Based on a true story, Snowtown lets viewers inside the Vlassakis family home as they unknowingly welcome in what turns out to be one of Australia’s most notorious serial killers, John Bunting (Daniel Henshall). The Vlassakis family consists of Elizabeth (Louise Harris) the mother and her four sons: Troy (Anthony Groves), Jamie (Lucas Pittaway), Alex (Marcus Howard) and Nicholas (Matthew Howard). The story is told from Jamie’s perspective.
16-year old Jamie has never had a supportive father figure. His older brother Troy is never around and when he is he’s anything but supportive. A next door neighbor is entrusted to look after Jamie and his two younger brothers in their mum’s absence and he also proves himself to be anything but suitable. Third time lucky for Jamie, he seems to have finally found someone to nurture him and coax him out of his shell in John Bunting, who appears out of the blue one day and ingratiates himself into their family.
Jamie and John develop a really close bond. A ritual head shaving of both seals the deal and a master and apprentice dynamic forms between them. Jamie becomes increasingly suspicious of John, however, as cracks in his charming veneer begin to show but by the time John’s dark side reveals itself to Jamie, Jamie has essentially become trapped. He continuously struggles internally with the fear he now feels towards John versus the loyalty he has always felt for him. John has groomed him well.
Among several themes, Snowtown demonstrates the frightening ability of one man to infect the minds of an entire community with his poisonous mindset. John was outwardly charming as hell but this manifested itself to be nothing more than an act from a master manipulator. He saw an “in” to the Vlassakis family via Jamie and used him to take advantage of a family in need by offering them the stability they so desperately craved. He used his charming facade (in much the same way as the pedophiles he targeted on his vigilante mission) to groom Jamie into supporting his murderous ways.
On a greater scale, John set up committee meetings which he chaired from peoples kitchens. He used these meetings to get inside their heads and influence their thinking. He pinpointed unsavory characters within their community and created a safe environment for the committee members to voice their wildest fantasies about extreme acts they’d like to do to punish these people. It’s clear that the committee members would never actually have dreamt of acting on these suggestions at first. However, the more they discussed them the more publically acceptable these ideas became. It dissolved the stigma attached to them. John also went to great lengths to drum the idea into their heads that nothing was being done about these offenders and that it was the communities’ responsibility to take matters into their own hands. Amazingly (and frighteningly), John was successful in his “mass grooming” and he managed to get a willing group together to help him carry out his murders.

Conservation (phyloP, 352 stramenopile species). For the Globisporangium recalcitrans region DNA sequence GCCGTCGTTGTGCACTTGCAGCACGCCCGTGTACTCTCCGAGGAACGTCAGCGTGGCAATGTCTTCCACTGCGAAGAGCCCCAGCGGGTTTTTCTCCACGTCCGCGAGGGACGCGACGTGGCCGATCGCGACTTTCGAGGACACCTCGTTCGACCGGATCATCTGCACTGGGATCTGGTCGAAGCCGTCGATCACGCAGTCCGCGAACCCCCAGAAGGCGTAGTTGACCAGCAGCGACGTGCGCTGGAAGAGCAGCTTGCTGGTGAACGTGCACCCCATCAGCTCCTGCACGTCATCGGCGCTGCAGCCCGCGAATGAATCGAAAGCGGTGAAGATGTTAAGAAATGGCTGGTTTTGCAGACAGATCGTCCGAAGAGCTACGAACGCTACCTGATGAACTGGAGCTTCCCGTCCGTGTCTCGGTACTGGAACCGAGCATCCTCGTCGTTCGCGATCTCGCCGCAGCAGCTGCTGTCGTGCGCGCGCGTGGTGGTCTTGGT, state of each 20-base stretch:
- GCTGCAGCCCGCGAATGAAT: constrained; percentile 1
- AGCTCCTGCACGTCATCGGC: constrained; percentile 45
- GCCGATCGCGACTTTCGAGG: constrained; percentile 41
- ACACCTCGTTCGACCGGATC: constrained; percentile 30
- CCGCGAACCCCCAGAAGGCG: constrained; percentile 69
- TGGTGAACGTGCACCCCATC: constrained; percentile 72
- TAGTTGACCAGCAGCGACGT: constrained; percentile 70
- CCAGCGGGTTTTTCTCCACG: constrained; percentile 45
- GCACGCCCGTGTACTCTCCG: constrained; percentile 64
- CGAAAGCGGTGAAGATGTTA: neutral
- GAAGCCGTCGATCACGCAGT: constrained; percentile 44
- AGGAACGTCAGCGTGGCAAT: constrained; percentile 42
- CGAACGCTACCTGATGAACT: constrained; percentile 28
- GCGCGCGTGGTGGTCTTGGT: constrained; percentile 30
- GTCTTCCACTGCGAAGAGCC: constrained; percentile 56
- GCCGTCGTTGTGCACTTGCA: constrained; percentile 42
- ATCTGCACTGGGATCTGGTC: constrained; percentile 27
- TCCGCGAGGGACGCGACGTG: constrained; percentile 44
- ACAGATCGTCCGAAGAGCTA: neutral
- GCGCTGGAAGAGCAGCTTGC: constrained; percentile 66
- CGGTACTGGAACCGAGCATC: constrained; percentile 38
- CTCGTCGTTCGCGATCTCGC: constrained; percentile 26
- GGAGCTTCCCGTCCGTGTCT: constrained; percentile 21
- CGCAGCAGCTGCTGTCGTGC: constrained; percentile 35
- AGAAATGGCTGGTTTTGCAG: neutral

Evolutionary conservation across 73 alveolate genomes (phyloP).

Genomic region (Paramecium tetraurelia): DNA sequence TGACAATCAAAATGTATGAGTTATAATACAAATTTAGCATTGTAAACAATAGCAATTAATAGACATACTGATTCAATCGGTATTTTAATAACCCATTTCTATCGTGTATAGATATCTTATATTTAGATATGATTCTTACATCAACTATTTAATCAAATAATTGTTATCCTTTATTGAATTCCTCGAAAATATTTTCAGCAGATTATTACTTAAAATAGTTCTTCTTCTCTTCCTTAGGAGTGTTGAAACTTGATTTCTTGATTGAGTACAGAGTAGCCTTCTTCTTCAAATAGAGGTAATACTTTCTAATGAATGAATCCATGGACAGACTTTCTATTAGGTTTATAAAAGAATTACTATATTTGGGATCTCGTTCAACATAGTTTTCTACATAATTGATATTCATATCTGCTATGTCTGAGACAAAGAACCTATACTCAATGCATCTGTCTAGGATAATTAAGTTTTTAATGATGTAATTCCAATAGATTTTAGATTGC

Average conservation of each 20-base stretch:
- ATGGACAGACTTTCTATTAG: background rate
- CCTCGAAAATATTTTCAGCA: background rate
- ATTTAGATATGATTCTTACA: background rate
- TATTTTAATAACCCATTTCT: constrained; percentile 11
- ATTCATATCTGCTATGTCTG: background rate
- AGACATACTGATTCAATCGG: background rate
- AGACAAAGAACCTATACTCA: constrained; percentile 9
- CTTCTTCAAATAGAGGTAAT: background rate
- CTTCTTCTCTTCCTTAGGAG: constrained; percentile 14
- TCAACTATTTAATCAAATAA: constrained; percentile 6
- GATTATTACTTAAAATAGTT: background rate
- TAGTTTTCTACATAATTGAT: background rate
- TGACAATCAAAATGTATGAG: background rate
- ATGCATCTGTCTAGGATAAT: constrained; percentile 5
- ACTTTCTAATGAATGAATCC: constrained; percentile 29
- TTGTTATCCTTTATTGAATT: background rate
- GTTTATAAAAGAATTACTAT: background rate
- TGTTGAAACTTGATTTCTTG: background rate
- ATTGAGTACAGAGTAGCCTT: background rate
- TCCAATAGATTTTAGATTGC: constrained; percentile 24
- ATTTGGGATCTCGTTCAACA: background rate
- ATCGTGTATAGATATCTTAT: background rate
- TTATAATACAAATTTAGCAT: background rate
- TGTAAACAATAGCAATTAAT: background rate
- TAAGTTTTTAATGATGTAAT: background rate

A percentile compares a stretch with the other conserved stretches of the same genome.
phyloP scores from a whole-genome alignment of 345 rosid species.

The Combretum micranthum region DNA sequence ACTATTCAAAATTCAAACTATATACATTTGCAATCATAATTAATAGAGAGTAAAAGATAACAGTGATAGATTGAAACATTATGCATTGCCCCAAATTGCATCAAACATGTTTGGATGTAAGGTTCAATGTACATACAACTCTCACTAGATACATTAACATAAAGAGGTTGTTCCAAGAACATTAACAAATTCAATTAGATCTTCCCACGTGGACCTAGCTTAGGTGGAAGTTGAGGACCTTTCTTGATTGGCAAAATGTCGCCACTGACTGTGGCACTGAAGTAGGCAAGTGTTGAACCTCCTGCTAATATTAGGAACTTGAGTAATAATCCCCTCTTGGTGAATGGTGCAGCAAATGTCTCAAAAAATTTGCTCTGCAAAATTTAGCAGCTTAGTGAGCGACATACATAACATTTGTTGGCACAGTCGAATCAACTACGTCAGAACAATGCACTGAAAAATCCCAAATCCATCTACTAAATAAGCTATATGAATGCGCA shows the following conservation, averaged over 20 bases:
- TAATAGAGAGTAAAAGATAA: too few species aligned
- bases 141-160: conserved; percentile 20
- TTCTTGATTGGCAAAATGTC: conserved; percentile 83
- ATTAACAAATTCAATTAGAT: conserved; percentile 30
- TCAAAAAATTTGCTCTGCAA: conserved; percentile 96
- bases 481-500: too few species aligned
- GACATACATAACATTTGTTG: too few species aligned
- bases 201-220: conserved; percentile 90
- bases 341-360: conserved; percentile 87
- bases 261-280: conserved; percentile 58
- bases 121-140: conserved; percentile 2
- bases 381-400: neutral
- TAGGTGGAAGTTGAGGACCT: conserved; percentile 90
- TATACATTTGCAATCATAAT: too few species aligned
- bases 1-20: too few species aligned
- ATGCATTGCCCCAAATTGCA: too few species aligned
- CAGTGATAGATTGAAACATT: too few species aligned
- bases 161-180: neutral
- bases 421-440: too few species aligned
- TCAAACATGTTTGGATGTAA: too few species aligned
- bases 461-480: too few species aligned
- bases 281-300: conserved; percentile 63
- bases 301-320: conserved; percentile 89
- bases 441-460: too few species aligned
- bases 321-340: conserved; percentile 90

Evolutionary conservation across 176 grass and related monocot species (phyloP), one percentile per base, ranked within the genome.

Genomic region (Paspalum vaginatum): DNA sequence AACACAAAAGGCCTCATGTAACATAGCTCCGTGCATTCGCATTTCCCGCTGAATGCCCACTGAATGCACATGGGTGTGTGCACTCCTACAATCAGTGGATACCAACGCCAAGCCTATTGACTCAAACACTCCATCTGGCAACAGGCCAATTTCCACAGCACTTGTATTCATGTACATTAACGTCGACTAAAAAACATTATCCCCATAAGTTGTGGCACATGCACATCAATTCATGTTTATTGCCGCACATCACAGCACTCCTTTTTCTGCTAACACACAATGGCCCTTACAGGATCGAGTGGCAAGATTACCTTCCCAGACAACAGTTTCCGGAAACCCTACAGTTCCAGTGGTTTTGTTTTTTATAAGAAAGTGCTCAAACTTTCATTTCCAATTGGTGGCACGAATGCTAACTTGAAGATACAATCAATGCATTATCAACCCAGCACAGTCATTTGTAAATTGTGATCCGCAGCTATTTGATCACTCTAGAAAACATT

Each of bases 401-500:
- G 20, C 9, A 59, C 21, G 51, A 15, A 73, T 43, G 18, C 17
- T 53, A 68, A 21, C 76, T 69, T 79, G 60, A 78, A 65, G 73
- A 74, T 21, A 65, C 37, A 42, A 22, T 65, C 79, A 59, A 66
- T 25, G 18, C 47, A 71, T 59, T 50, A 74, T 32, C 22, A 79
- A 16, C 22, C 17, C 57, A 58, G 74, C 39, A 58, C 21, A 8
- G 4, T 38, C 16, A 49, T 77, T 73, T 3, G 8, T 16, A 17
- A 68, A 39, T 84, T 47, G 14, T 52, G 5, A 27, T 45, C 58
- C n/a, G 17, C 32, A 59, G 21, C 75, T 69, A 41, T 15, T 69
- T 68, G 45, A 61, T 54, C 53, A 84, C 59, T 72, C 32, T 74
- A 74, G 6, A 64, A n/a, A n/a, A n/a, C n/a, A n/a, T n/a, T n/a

First time director Justin Kurzel hails from Gawler, a country town near Snowtown and due to his personal ties to the area it was important to him, despite the gruesome nature of the plot, to have the film retain dignity and realism. Both of these qualities he fully achieves. The actors are said to have spent a couple of weeks intensely socializing together as part of their rehearsals on location with the locals so that they all felt comfortable in each other’s presence and were able to wholly submerse themselves in the horror.
Yet, despite containing some extremely horrific scenes, Snowtown is not a horror. It is first and foremost a dysfunctional family drama. It builds and maintains intensity throughout without resorting to sensationalist methods (when done correctly, as was the case here, it is so very disturbing). Instead of seeing John rampaging around the neighborhood wielding a dangerous weapon and chopping his victims up into little bits, people were simply there one minute then mysteriously gone the next. On the flip side, when a murder was depicted on the screen, the audience was not allowed to view it from a safe distance — Kurzel ensured all who watched were fully involved. As a matter of fact, whether the beginning or the end, the viewer is less a voyeur and more a participant.
Snowtown is an astonishingly good film, especially considering it’s from a first time director. It sensitively handles a highly controversial subject matter while quietly posing and investigating the question of nature versus nurture — is man a product of his environment? Me, I believe Jamie was born without a murderous instinct and his time with John was the catalyst. You may come to a different conclusion, but what I believe we’ll agree on is it was a stroke of genius to depict John Bunting’s infamous “Bodies in Barrels” murders from the “innocent” eyes of a submissive 16-year old boy.